Ketchikan. We proceeded to check the deck and the engine room and found no signs of damage, so I gradually resumed speed. I called the Exxon North Slope, gave our position, and offered to assist if needed. They responded that they were restoring power and did not need any help at this time. The Exxon Boston reported that the flooding was under control and the Exxon New Orleans was now standing by. While this was happening we felt the first of several aftershocks, leaving no doubt that it was an earthquake we’d felt. We resumed course to Valdez, where eventually all vessels arrived without further incident.

“I plotted the position of the earthquake and the positions of the three Exxon tankers and found that they were about 35 nautical miles southwest of our position. That put them about halfway between us and the earthquake epicenter. I would never have believed that we could feel such a sharp, jarring motion transmitted through that great depth and distance of water.”

I asked Christiansen if he had noticed any change in the sea state following the earthquake. “No,” he said. “If there was a wave, it was too small for us to notice. But that hasn’t always been the case. In the five years I was master on the Sansinena II, we ran into big waves several times. These were 75 feet high and covered the entire 800-plus-foot-long deck with green water. Waves hit the bridge as well. At such times about all you can do is heave to. You can’t help but have a number of concerns, foremost being not to lose power. I don’t know if those are what you would call extreme waves, but for me they were pretty extreme.”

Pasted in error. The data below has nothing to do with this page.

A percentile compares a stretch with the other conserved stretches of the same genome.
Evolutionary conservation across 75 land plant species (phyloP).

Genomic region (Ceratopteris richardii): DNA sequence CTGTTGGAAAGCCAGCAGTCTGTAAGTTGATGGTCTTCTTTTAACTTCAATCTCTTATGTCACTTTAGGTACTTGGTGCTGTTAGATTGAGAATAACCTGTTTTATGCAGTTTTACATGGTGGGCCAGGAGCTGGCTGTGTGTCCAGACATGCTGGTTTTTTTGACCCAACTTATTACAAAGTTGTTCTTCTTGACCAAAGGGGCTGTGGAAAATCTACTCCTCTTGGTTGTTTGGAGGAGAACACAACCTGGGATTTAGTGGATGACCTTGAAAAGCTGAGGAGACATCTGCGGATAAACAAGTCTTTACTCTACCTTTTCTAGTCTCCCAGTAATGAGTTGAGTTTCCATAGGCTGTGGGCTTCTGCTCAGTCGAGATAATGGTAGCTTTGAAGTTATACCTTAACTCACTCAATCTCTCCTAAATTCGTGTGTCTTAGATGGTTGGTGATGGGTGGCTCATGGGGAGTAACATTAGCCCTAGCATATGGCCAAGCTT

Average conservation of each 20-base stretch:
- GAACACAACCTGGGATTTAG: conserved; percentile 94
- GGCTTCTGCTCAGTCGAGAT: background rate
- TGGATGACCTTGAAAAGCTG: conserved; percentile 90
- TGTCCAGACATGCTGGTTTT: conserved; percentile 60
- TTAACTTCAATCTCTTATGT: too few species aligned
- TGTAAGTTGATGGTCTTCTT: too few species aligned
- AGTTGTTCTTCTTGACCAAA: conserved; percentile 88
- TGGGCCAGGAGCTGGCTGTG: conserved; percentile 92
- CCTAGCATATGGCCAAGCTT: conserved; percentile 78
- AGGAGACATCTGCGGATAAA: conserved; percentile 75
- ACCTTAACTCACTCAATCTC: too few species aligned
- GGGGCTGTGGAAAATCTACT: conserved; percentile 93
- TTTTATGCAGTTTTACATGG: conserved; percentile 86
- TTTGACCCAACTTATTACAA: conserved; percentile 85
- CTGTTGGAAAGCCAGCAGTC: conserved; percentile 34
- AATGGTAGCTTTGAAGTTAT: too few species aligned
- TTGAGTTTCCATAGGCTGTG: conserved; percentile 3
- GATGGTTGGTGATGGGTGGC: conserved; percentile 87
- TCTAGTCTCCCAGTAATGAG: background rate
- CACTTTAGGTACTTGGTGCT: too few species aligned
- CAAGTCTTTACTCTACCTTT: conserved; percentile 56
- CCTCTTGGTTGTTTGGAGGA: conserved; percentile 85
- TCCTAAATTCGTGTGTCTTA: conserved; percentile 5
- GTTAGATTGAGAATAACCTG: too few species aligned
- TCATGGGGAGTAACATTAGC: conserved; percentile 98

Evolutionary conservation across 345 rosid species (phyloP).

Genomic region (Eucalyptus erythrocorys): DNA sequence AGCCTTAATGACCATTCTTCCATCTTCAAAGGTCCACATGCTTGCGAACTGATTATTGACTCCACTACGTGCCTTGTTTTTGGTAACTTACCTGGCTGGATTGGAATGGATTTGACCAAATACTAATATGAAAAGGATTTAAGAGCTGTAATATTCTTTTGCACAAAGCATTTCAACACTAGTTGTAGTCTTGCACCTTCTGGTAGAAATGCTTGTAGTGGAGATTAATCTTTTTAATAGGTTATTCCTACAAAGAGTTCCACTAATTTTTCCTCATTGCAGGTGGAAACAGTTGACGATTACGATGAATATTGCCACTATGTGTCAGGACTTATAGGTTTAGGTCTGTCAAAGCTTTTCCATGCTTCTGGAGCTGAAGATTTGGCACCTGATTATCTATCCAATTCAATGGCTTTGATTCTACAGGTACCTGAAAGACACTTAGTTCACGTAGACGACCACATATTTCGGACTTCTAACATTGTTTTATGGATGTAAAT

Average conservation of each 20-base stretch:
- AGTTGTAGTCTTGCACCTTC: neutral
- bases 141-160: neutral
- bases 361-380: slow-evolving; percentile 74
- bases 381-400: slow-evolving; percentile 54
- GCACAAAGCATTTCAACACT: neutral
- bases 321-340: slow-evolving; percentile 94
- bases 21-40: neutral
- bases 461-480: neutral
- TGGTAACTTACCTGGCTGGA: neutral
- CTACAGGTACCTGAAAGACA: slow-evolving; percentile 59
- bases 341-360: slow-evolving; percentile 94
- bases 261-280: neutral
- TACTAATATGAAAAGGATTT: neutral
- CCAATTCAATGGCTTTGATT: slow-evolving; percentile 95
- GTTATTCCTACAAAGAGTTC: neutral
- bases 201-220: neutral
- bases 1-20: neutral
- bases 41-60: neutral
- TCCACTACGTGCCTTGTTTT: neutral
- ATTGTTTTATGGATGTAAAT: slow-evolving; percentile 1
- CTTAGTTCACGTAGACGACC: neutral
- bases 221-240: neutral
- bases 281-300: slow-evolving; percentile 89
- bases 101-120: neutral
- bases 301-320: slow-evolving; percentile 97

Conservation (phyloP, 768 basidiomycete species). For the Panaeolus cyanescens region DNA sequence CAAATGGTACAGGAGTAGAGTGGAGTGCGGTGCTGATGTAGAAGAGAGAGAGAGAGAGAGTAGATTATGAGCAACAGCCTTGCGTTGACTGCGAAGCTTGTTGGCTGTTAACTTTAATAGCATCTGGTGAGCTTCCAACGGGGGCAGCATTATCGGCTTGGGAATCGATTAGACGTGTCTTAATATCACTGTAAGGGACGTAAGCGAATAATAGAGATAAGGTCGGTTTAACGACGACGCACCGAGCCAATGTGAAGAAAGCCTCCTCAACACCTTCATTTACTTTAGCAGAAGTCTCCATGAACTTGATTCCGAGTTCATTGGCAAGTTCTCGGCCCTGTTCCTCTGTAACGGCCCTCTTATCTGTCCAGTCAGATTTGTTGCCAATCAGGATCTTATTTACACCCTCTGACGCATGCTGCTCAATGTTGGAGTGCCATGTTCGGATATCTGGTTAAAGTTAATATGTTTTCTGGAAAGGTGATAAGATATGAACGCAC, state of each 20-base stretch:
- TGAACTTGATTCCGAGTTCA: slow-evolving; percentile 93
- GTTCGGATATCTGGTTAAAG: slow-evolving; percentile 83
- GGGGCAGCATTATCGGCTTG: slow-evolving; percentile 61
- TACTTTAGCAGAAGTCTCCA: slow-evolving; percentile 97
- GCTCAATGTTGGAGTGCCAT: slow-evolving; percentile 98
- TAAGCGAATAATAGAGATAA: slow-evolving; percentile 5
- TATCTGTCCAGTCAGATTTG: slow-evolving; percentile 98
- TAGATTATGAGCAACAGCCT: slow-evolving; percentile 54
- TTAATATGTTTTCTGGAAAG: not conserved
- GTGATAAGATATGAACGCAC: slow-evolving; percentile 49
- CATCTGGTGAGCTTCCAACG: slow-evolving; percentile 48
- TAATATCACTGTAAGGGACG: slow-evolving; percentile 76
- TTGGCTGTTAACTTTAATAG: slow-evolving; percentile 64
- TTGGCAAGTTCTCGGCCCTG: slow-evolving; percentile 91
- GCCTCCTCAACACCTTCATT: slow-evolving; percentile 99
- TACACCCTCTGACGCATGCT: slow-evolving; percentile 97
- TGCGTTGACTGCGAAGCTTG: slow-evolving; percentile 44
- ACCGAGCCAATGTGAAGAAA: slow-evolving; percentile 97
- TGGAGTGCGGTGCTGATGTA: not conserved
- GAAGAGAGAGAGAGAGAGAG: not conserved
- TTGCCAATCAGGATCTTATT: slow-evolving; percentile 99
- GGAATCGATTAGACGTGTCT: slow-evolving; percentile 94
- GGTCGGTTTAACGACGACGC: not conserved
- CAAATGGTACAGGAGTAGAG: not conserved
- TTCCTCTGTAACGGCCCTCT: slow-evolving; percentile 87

Coincidentally, as I thanked Captain Christiansen for talking with me, he mentioned that he was on his way to pilot the Lane Victory back into Los Angeles Harbor. I told him to be sure to say hello to Ernie Barker (see Chapter 8), since steam ships and big waves are something that he and Ernie have in common.

The list could go on and on, but I will mention just a few others to indicate the geographical distribution of tsunami occurring in a short time period. On September 1, 1992, a magnitude 7.0 earthquake occurred off the coast of Nicaragua, causing a wave with a run-up of 33 feet. Three months later, on December 12, 1992, very nearly on the opposite side of the globe, a magnitude 7.5 earthquake struck near



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